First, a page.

My day in GIF form https://t.co/a6184KNd2g
For as old an organization as the Associated Press is, you would think that might have some people around the offices that might be able to tell them how the Internet works.
Back in April, the Associated Press (A.P.) began its war on the Internet. At that time they were already saying that they wanted news aggregator sites such as Google News to stop indexing their stories as it iolated the Fair Use doctorine in their eyes. Fine, whatever, this is the same group of yahoos who was trying to set up a system where every site that quoted any story of theirs was charged $1.50 per word for the use.
Well, late last week the A.P. took another hit off their collective bong they keep in the office and came up with a new policy that is just mind boggling. In a story from The New York Times entitled A.P. Cracks Down on Unpaid Use of Articles on Web (and I am using the full headline on purpose here), the A.P. has now said that no one may use their headlines without express consent from the association.
The Associated Press said Thursday that it would add software to each article that shows what limits apply to the rights to use it, and that notifies The A.P. about how the article is used.
Tom Curley, The A.P.’s president and chief executive, said the company’s position was that even minimal use of a news article online required a licensing agreement with the news organization that produced it. In an interview, he specifically cited references that include a headline and a link to an article, a standard practice of search engines like Google, Bing and Yahoo, news aggregators and blogs.
Now, you notice how nice all of this is for The New York Times? They’re getting a link (which helps get them better rankings in search engines… they’re getting free advertising… some of you will click on the link, giving them another pageview and assists in upping their ad impressions… heck, some of you may even click on an ad, generating revenue for them. Well, here is just a little bit more from the article from you that shows you how the A.P. obviously doesn’t have a brain in their heads.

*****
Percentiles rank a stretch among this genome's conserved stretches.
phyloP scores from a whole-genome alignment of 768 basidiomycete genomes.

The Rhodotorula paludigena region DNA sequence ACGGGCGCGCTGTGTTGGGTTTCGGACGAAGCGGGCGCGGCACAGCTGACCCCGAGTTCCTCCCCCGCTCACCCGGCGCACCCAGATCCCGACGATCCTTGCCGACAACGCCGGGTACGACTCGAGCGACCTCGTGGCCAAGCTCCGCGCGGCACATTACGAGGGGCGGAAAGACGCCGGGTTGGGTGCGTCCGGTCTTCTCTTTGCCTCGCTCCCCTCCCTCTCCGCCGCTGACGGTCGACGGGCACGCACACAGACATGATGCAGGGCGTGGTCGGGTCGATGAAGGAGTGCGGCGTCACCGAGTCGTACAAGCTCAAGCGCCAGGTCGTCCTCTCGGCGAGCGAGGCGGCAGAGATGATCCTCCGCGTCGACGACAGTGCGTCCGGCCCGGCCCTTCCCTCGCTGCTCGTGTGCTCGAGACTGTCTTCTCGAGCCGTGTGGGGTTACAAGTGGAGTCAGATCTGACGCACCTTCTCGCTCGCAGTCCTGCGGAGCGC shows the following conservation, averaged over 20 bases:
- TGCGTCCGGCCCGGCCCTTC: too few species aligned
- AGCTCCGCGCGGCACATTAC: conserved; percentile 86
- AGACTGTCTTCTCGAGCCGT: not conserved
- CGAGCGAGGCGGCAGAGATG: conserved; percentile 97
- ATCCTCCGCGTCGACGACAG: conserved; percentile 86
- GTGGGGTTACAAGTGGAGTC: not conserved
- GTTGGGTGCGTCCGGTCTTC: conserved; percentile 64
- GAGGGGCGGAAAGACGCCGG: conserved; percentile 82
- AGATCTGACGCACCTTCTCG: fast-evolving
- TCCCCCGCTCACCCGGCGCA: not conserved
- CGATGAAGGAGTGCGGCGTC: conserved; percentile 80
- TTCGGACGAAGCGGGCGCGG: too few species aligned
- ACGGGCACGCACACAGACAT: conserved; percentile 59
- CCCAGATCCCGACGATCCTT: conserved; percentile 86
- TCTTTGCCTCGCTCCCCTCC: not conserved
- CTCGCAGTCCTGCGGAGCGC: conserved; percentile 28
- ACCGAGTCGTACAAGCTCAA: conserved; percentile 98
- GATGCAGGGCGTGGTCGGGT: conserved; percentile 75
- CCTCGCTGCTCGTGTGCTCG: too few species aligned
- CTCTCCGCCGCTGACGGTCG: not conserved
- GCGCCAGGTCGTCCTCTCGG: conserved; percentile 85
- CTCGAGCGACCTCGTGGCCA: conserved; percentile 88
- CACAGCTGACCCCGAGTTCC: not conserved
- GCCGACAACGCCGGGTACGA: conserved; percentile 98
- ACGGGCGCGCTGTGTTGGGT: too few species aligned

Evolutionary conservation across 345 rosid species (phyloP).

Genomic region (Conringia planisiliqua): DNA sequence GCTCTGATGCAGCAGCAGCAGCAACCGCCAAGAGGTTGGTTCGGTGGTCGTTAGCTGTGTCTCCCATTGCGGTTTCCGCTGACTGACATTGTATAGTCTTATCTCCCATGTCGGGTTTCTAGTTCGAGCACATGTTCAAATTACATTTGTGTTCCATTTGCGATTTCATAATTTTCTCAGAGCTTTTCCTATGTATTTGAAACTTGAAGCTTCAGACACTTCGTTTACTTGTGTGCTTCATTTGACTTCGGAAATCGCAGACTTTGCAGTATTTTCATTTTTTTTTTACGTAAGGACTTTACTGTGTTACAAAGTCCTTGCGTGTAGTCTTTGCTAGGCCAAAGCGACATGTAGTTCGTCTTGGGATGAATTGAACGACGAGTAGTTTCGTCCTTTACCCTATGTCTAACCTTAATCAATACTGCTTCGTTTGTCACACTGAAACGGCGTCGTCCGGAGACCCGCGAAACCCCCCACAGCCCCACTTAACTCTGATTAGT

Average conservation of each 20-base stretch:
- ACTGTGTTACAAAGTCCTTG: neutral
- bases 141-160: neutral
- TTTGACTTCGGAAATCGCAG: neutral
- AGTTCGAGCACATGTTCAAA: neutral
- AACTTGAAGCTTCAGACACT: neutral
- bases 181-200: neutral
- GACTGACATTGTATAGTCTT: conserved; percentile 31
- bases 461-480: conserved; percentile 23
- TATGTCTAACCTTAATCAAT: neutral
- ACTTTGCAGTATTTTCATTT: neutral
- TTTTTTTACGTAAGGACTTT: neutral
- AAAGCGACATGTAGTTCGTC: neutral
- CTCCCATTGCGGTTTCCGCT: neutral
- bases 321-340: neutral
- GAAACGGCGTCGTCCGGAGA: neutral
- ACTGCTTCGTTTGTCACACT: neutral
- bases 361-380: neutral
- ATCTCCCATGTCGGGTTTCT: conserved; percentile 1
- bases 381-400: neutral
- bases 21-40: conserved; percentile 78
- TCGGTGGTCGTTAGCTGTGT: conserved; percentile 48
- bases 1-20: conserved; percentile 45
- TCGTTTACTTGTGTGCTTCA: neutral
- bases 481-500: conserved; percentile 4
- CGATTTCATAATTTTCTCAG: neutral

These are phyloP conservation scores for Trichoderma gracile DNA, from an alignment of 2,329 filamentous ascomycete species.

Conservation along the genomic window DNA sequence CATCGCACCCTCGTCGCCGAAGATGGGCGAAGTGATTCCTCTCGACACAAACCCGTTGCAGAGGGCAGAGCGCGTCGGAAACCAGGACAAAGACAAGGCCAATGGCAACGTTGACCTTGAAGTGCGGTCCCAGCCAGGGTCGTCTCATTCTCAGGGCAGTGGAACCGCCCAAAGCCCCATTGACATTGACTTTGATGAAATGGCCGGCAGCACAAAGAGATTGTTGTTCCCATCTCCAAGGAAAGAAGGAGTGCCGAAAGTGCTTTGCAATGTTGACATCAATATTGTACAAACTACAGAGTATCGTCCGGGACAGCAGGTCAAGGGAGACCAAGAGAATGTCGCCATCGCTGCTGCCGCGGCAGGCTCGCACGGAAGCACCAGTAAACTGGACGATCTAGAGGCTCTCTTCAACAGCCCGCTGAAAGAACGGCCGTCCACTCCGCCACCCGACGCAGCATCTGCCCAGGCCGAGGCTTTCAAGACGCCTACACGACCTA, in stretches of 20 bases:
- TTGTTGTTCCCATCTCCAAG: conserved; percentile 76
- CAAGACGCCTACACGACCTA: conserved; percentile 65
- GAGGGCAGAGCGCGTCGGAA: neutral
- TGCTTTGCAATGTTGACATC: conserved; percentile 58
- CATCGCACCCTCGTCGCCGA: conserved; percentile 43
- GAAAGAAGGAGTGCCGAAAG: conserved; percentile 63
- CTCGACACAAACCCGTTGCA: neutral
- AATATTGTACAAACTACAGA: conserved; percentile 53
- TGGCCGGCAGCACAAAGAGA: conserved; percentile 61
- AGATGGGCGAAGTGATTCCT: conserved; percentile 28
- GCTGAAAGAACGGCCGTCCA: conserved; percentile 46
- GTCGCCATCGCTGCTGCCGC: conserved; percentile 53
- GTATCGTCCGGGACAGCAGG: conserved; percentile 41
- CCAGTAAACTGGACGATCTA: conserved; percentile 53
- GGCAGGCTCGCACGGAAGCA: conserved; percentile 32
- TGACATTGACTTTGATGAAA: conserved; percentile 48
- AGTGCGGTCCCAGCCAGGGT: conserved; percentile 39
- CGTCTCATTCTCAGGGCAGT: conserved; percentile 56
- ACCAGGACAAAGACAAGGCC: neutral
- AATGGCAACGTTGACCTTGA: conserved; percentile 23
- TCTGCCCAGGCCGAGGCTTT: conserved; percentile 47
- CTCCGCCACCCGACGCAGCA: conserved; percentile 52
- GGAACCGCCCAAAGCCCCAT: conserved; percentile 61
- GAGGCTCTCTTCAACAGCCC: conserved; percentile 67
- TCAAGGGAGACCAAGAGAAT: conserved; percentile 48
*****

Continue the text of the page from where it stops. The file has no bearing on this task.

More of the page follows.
Asked if that stance went further than The A.P. had gone before, he said, “That’s right.” The company envisions a campaign that goes far beyond The A.P., a nonprofit corporation. It wants the 1,400 American newspapers that own the company to join the effort and use its software.
“If someone can build multibillion-dollar businesses out of keywords, we can build multihundred-million businesses out of headlines, and we’re going to do that,” Mr. Curley said. The goal, he said, was not to have less use of the news articles, but to be paid for any use.
Okay, let me explain this in the simplest terms for the A.P…. no, you are not going to grow a “multihundred-million businesses” out of this. Well, wait, I take that back, you just might, but it won’t be yours, it will be all of the other sites that will get the traffic you once did.
Think I’m alone in these thoughts?
When AP tries to impose a license fee on linking to its content, people will stop linking to AP content. Not just some sites, but 99% of sites. There may be no official boycott as such, but likewise most won’t be interested in battling AP in court. The result will be a big drop in traffic to AP content as the link juice it previously had disappears, juice that also helps their search engine rankings.
But it could be better again, because big players like Google won’t stand for paying for the right to link, so AP content may disappear altogether from most search engines as well.
The net result is that papers who rely on AP content online will see their traffic and online revenue plummet at a time that many of them are struggling to survive as it is. The drop in newspaper advertising may have driven many of them to the point of extinction, but AP will help push them off the final cliff.
– Duncan Riley, The Inquisitr
How can a group that has been in the publishing business as long as the A.P. not be getting this? Instead of making money you are only accomplishing making enemies out of every blogger out there. Sure they will be able to continue to sell their wire services, but the idea that anyone on the Internet is going to pay them a single penny when there are so many sites that gladly welcome you linking to them, well then… the office bong is working overtime.
Give it up A.P., you have failed at the Internet, and you might as well leave because you are going to be non-existent here pretty darn quick. No links = Internet death… I am sure it will be a lovely funeral.